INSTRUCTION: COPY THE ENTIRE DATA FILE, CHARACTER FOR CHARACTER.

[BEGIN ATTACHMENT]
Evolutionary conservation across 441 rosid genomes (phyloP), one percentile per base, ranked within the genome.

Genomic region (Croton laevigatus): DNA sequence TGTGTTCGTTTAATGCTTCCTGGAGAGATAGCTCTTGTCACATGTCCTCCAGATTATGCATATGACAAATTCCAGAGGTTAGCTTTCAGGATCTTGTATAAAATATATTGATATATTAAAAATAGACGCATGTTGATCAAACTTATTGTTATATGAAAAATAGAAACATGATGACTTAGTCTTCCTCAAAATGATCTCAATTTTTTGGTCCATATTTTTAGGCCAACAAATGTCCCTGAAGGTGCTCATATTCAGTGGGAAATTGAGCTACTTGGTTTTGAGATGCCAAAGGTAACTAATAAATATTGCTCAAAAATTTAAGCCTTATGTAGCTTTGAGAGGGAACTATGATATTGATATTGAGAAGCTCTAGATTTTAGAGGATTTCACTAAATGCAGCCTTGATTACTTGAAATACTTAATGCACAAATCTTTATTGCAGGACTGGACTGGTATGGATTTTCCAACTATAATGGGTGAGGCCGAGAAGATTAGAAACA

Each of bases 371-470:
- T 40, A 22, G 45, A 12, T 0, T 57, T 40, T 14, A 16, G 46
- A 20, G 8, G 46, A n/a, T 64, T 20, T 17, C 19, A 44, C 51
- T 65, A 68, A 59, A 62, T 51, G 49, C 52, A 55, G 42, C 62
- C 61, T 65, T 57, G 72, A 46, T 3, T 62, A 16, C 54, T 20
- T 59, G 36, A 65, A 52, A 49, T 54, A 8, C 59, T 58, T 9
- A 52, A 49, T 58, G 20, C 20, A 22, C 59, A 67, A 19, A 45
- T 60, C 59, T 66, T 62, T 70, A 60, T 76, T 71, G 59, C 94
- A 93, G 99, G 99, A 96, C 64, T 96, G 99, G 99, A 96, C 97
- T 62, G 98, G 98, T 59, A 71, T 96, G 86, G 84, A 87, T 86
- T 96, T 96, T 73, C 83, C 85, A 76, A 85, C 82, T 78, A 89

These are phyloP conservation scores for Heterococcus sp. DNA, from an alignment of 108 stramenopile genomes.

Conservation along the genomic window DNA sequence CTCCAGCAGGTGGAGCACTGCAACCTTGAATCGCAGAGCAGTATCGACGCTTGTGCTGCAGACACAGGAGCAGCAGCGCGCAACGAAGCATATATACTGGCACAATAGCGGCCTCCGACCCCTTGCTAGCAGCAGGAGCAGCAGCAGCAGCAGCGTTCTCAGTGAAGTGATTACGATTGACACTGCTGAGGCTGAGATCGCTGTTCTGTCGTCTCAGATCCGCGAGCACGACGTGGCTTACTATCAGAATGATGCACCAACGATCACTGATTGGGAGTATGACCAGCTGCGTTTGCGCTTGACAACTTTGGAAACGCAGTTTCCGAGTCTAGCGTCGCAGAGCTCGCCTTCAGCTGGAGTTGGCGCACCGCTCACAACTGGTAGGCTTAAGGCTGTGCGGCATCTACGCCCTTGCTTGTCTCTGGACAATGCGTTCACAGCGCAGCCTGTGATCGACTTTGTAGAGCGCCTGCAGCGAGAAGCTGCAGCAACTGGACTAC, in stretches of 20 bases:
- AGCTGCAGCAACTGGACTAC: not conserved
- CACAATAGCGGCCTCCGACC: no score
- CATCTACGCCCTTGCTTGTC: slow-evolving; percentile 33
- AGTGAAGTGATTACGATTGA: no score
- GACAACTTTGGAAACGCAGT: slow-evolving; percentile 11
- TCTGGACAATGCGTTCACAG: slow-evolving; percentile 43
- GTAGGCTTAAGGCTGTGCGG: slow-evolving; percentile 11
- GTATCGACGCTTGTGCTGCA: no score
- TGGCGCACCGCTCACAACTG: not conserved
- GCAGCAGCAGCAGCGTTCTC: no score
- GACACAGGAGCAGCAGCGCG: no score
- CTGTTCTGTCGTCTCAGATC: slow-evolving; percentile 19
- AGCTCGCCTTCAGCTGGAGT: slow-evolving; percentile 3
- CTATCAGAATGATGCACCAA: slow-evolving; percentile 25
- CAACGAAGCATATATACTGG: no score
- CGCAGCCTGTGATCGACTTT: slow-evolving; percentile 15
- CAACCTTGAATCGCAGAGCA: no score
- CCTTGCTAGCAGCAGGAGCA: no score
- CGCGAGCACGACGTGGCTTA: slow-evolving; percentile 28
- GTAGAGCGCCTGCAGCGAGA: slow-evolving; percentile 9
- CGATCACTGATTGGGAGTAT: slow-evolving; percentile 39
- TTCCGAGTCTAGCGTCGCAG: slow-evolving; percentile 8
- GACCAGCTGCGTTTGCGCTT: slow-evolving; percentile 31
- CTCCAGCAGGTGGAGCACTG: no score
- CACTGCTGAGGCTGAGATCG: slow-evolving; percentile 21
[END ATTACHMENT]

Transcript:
Evolutionary conservation across 441 rosid genomes (phyloP), one percentile per base, ranked within the genome.

Genomic region (Croton laevigatus): DNA sequence TGTGTTCGTTTAATGCTTCCTGGAGAGATAGCTCTTGTCACATGTCCTCCAGATTATGCATATGACAAATTCCAGAGGTTAGCTTTCAGGATCTTGTATAAAATATATTGATATATTAAAAATAGACGCATGTTGATCAAACTTATTGTTATATGAAAAATAGAAACATGATGACTTAGTCTTCCTCAAAATGATCTCAATTTTTTGGTCCATATTTTTAGGCCAACAAATGTCCCTGAAGGTGCTCATATTCAGTGGGAAATTGAGCTACTTGGTTTTGAGATGCCAAAGGTAACTAATAAATATTGCTCAAAAATTTAAGCCTTATGTAGCTTTGAGAGGGAACTATGATATTGATATTGAGAAGCTCTAGATTTTAGAGGATTTCACTAAATGCAGCCTTGATTACTTGAAATACTTAATGCACAAATCTTTATTGCAGGACTGGACTGGTATGGATTTTCCAACTATAATGGGTGAGGCCGAGAAGATTAGAAACA

Each of bases 371-470:
- T 40, A 22, G 45, A 12, T 0, T 57, T 40, T 14, A 16, G 46
- A 20, G 8, G 46, A n/a, T 64, T 20, T 17, C 19, A 44, C 51
- T 65, A 68, A 59, A 62, T 51, G 49, C 52, A 55, G 42, C 62
- C 61, T 65, T 57, G 72, A 46, T 3, T 62, A 16, C 54, T 20
- T 59, G 36, A 65, A 52, A 49, T 54, A 8, C 59, T 58, T 9
- A 52, A 49, T 58, G 20, C 20, A 22, C 59, A 67, A 19, A 45
- T 60, C 59, T 66, T 62, T 70, A 60, T 76, T 71, G 59, C 94
- A 93, G 99, G 99, A 96, C 64, T 96, G 99, G 99, A 96, C 97
- T 62, G 98, G 98, T 59, A 71, T 96, G 86, G 84, A 87, T 86
- T 96, T 96, T 73, C 83, C 85, A 76, A 85, C 82, T 78, A 89

These are phyloP conservation scores for Heterococcus sp. DNA, from an alignment of 108 stramenopile genomes.

Conservation along the genomic window DNA sequence CTCCAGCAGGTGGAGCACTGCAACCTTGAATCGCAGAGCAGTATCGACGCTTGTGCTGCAGACACAGGAGCAGCAGCGCGCAACGAAGCATATATACTGGCACAATAGCGGCCTCCGACCCCTTGCTAGCAGCAGGAGCAGCAGCAGCAGCAGCGTTCTCAGTGAAGTGATTACGATTGACACTGCTGAGGCTGAGATCGCTGTTCTGTCGTCTCAGATCCGCGAGCACGACGTGGCTTACTATCAGAATGATGCACCAACGATCACTGATTGGGAGTATGACCAGCTGCGTTTGCGCTTGACAACTTTGGAAACGCAGTTTCCGAGTCTAGCGTCGCAGAGCTCGCCTTCAGCTGGAGTTGGCGCACCGCTCACAACTGGTAGGCTTAAGGCTGTGCGGCATCTACGCCCTTGCTTGTCTCTGGACAATGCGTTCACAGCGCAGCCTGTGATCGACTTTGTAGAGCGCCTGCAGCGAGAAGCTGCAGCAACTGGACTAC, in stretches of 20 bases:
- AGCTGCAGCAACTGGACTAC: not conserved
- CACAATAGCGGCCTCCGACC: no score
- CATCTACGCCCTTGCTTGTC: slow-evolving; percentile 33
- AGTGAAGTGATTACGATTGA: no score
- GACAACTTTGGAAACGCAGT: slow-evolving; percentile 11
- TCTGGACAATGCGTTCACAG: slow-evolving; percentile 43
- GTAGGCTTAAGGCTGTGCGG: slow-evolving; percentile 11
- GTATCGACGCTTGTGCTGCA: no score
- TGGCGCACCGCTCACAACTG: not conserved
- GCAGCAGCAGCAGCGTTCTC: no score
- GACACAGGAGCAGCAGCGCG: no score
- CTGTTCTGTCGTCTCAGATC: slow-evolving; percentile 19
- AGCTCGCCTTCAGCTGGAGT: slow-evolving; percentile 3
- CTATCAGAATGATGCACCAA: slow-evolving; percentile 25
- CAACGAAGCATATATACTGG: no score
- CGCAGCCTGTGATCGACTTT: slow-evolving; percentile 15
- CAACCTTGAATCGCAGAGCA: no score
- CCTTGCTAGCAGCAGGAGCA: no score
- CGCGAGCACGACGTGGCTTA: slow-evolving; percentile 28
- GTAGAGCGCCTGCAGCGAGA: slow-evolving; percentile 9
- CGATCACTGATTGGGAGTAT: slow-evolving; percentile 39
- TTCCGAGTCTAGCGTCGCAG: slow-evolving; percentile 8
- GACCAGCTGCGTTTGCGCTT: slow-evolving; percentile 31
- CTCCAGCAGGTGGAGCACTG: no score
- CACTGCTGAGGCTGAGATCG: slow-evolving; percentile 21